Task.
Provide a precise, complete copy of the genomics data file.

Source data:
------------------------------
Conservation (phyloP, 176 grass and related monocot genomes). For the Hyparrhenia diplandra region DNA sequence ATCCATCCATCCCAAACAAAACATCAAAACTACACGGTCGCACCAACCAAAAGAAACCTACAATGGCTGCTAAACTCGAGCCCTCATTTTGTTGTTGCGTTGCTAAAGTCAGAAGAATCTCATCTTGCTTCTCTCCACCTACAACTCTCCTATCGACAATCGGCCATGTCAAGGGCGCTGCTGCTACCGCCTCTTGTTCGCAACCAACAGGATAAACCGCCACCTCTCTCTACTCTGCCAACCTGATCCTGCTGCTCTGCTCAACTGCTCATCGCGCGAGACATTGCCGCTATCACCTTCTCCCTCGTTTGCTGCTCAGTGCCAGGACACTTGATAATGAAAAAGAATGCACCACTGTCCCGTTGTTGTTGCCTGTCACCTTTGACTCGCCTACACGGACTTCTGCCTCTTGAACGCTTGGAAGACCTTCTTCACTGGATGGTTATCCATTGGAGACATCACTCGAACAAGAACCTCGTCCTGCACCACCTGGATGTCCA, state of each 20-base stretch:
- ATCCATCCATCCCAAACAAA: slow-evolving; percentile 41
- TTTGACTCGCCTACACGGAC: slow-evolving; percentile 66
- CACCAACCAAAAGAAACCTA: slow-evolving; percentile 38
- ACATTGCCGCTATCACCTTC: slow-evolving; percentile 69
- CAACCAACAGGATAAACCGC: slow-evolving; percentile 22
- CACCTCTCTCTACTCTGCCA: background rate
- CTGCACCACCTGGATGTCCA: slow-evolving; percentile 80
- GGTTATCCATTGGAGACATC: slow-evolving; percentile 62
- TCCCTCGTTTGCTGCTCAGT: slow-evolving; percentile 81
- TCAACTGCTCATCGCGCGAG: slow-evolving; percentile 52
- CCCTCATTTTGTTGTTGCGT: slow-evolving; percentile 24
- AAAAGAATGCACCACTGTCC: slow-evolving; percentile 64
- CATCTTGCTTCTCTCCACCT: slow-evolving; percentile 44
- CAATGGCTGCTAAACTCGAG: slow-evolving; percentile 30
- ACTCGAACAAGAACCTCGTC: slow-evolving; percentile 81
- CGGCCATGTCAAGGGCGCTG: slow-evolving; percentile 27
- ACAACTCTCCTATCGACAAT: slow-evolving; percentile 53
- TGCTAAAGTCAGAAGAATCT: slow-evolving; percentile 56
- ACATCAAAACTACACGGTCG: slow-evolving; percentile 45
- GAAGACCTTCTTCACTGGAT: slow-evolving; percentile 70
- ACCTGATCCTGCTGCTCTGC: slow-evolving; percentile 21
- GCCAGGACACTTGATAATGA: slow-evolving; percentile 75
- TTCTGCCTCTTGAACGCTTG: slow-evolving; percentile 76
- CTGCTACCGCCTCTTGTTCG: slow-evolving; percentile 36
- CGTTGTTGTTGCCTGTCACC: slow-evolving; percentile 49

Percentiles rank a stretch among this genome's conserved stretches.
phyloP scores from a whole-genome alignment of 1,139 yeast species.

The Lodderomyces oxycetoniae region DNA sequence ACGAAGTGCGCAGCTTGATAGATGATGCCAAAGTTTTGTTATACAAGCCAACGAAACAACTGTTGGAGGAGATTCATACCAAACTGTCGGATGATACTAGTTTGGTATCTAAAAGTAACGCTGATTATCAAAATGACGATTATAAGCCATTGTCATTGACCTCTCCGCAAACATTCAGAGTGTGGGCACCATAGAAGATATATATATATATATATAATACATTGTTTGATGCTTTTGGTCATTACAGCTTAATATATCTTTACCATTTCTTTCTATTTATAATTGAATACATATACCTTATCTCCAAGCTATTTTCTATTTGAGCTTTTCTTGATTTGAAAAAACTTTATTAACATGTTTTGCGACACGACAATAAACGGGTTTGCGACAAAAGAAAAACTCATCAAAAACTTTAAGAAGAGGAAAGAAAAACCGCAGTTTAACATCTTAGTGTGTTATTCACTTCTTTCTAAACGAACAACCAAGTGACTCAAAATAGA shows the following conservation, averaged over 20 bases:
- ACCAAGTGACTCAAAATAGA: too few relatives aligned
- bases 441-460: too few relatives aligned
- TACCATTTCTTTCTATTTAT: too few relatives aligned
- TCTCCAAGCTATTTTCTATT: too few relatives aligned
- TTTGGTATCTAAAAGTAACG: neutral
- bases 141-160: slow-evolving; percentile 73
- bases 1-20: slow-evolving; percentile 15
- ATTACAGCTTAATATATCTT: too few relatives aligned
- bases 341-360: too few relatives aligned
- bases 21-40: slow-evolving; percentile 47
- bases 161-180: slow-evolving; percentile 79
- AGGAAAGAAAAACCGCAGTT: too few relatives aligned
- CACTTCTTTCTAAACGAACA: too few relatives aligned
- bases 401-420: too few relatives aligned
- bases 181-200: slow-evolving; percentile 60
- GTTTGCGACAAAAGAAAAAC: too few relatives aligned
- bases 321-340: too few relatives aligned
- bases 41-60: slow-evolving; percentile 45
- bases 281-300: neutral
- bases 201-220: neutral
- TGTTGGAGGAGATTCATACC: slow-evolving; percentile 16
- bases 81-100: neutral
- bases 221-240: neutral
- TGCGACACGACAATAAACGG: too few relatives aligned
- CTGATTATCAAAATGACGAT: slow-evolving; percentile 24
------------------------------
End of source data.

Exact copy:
Conservation (phyloP, 176 grass and related monocot genomes). For the Hyparrhenia diplandra region DNA sequence ATCCATCCATCCCAAACAAAACATCAAAACTACACGGTCGCACCAACCAAAAGAAACCTACAATGGCTGCTAAACTCGAGCCCTCATTTTGTTGTTGCGTTGCTAAAGTCAGAAGAATCTCATCTTGCTTCTCTCCACCTACAACTCTCCTATCGACAATCGGCCATGTCAAGGGCGCTGCTGCTACCGCCTCTTGTTCGCAACCAACAGGATAAACCGCCACCTCTCTCTACTCTGCCAACCTGATCCTGCTGCTCTGCTCAACTGCTCATCGCGCGAGACATTGCCGCTATCACCTTCTCCCTCGTTTGCTGCTCAGTGCCAGGACACTTGATAATGAAAAAGAATGCACCACTGTCCCGTTGTTGTTGCCTGTCACCTTTGACTCGCCTACACGGACTTCTGCCTCTTGAACGCTTGGAAGACCTTCTTCACTGGATGGTTATCCATTGGAGACATCACTCGAACAAGAACCTCGTCCTGCACCACCTGGATGTCCA, state of each 20-base stretch:
- ATCCATCCATCCCAAACAAA: slow-evolving; percentile 41
- TTTGACTCGCCTACACGGAC: slow-evolving; percentile 66
- CACCAACCAAAAGAAACCTA: slow-evolving; percentile 38
- ACATTGCCGCTATCACCTTC: slow-evolving; percentile 69
- CAACCAACAGGATAAACCGC: slow-evolving; percentile 22
- CACCTCTCTCTACTCTGCCA: background rate
- CTGCACCACCTGGATGTCCA: slow-evolving; percentile 80
- GGTTATCCATTGGAGACATC: slow-evolving; percentile 62
- TCCCTCGTTTGCTGCTCAGT: slow-evolving; percentile 81
- TCAACTGCTCATCGCGCGAG: slow-evolving; percentile 52
- CCCTCATTTTGTTGTTGCGT: slow-evolving; percentile 24
- AAAAGAATGCACCACTGTCC: slow-evolving; percentile 64
- CATCTTGCTTCTCTCCACCT: slow-evolving; percentile 44
- CAATGGCTGCTAAACTCGAG: slow-evolving; percentile 30
- ACTCGAACAAGAACCTCGTC: slow-evolving; percentile 81
- CGGCCATGTCAAGGGCGCTG: slow-evolving; percentile 27
- ACAACTCTCCTATCGACAAT: slow-evolving; percentile 53
- TGCTAAAGTCAGAAGAATCT: slow-evolving; percentile 56
- ACATCAAAACTACACGGTCG: slow-evolving; percentile 45
- GAAGACCTTCTTCACTGGAT: slow-evolving; percentile 70
- ACCTGATCCTGCTGCTCTGC: slow-evolving; percentile 21
- GCCAGGACACTTGATAATGA: slow-evolving; percentile 75
- TTCTGCCTCTTGAACGCTTG: slow-evolving; percentile 76
- CTGCTACCGCCTCTTGTTCG: slow-evolving; percentile 36
- CGTTGTTGTTGCCTGTCACC: slow-evolving; percentile 49

Percentiles rank a stretch among this genome's conserved stretches.
phyloP scores from a whole-genome alignment of 1,139 yeast species.

The Lodderomyces oxycetoniae region DNA sequence ACGAAGTGCGCAGCTTGATAGATGATGCCAAAGTTTTGTTATACAAGCCAACGAAACAACTGTTGGAGGAGATTCATACCAAACTGTCGGATGATACTAGTTTGGTATCTAAAAGTAACGCTGATTATCAAAATGACGATTATAAGCCATTGTCATTGACCTCTCCGCAAACATTCAGAGTGTGGGCACCATAGAAGATATATATATATATATATAATACATTGTTTGATGCTTTTGGTCATTACAGCTTAATATATCTTTACCATTTCTTTCTATTTATAATTGAATACATATACCTTATCTCCAAGCTATTTTCTATTTGAGCTTTTCTTGATTTGAAAAAACTTTATTAACATGTTTTGCGACACGACAATAAACGGGTTTGCGACAAAAGAAAAACTCATCAAAAACTTTAAGAAGAGGAAAGAAAAACCGCAGTTTAACATCTTAGTGTGTTATTCACTTCTTTCTAAACGAACAACCAAGTGACTCAAAATAGA shows the following conservation, averaged over 20 bases:
- ACCAAGTGACTCAAAATAGA: too few relatives aligned
- bases 441-460: too few relatives aligned
- TACCATTTCTTTCTATTTAT: too few relatives aligned
- TCTCCAAGCTATTTTCTATT: too few relatives aligned
- TTTGGTATCTAAAAGTAACG: neutral
- bases 141-160: slow-evolving; percentile 73
- bases 1-20: slow-evolving; percentile 15
- ATTACAGCTTAATATATCTT: too few relatives aligned
- bases 341-360: too few relatives aligned
- bases 21-40: slow-evolving; percentile 47
- bases 161-180: slow-evolving; percentile 79
- AGGAAAGAAAAACCGCAGTT: too few relatives aligned
- CACTTCTTTCTAAACGAACA: too few relatives aligned
- bases 401-420: too few relatives aligned
- bases 181-200: slow-evolving; percentile 60
- GTTTGCGACAAAAGAAAAAC: too few relatives aligned
- bases 321-340: too few relatives aligned
- bases 41-60: slow-evolving; percentile 45
- bases 281-300: neutral
- bases 201-220: neutral
- TGTTGGAGGAGATTCATACC: slow-evolving; percentile 16
- bases 81-100: neutral
- bases 221-240: neutral
- TGCGACACGACAATAAACGG: too few relatives aligned
- CTGATTATCAAAATGACGAT: slow-evolving; percentile 24